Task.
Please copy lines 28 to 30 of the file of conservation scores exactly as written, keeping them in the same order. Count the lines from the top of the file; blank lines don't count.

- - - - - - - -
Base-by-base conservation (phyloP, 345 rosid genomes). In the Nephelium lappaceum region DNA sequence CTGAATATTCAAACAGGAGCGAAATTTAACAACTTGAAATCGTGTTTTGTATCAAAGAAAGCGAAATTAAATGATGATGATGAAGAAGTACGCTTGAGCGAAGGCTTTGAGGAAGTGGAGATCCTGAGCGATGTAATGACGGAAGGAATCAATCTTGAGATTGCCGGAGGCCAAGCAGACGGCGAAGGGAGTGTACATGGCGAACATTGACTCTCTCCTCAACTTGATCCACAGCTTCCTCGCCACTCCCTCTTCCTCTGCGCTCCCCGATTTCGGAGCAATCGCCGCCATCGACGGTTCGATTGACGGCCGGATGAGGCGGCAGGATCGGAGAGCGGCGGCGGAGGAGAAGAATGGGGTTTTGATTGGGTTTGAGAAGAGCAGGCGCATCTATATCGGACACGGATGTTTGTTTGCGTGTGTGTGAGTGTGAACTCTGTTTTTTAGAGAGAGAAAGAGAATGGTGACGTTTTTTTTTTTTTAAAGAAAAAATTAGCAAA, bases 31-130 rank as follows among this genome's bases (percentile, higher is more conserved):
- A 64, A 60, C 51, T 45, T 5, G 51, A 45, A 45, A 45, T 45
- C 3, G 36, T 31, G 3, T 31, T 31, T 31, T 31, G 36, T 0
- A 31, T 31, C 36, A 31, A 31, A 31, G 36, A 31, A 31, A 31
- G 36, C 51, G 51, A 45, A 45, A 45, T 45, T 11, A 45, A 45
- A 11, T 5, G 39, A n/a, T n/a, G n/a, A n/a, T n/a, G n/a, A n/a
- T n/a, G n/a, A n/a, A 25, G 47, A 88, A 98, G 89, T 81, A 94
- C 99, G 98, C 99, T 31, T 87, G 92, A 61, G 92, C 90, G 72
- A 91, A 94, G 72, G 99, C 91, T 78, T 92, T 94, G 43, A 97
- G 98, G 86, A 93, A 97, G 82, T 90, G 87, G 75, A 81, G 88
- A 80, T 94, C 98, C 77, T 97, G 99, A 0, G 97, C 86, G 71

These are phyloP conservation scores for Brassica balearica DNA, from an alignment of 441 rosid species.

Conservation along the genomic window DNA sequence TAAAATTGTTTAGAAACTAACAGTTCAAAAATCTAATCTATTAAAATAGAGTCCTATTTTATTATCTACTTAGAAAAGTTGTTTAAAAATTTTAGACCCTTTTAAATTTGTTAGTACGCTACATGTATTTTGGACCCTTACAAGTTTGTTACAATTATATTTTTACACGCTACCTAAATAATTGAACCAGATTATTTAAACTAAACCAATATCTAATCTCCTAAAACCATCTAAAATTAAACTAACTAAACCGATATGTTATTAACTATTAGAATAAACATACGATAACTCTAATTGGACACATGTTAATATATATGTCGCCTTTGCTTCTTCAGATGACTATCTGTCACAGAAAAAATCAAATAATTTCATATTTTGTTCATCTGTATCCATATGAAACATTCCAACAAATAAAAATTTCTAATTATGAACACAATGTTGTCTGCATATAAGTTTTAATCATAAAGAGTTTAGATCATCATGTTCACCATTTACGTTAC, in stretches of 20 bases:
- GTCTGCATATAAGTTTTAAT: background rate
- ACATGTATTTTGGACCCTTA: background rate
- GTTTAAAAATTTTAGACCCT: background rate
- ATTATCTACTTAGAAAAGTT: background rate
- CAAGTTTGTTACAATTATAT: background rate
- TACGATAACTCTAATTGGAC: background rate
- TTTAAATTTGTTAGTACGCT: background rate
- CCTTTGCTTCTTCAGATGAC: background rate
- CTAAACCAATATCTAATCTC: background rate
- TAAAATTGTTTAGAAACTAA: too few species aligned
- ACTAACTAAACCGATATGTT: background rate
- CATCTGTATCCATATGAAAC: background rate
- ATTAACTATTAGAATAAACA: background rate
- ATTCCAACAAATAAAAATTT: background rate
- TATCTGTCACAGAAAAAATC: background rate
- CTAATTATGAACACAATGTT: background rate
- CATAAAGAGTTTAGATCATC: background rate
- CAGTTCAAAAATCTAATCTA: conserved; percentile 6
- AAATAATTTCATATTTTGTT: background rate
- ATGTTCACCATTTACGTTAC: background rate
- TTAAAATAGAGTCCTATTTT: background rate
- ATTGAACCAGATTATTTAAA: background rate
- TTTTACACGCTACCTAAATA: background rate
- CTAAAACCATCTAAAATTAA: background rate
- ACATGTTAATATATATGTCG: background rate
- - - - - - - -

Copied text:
- TATCTGTCACAGAAAAAATC: background rate
- CTAATTATGAACACAATGTT: background rate
- CATAAAGAGTTTAGATCATC: background rate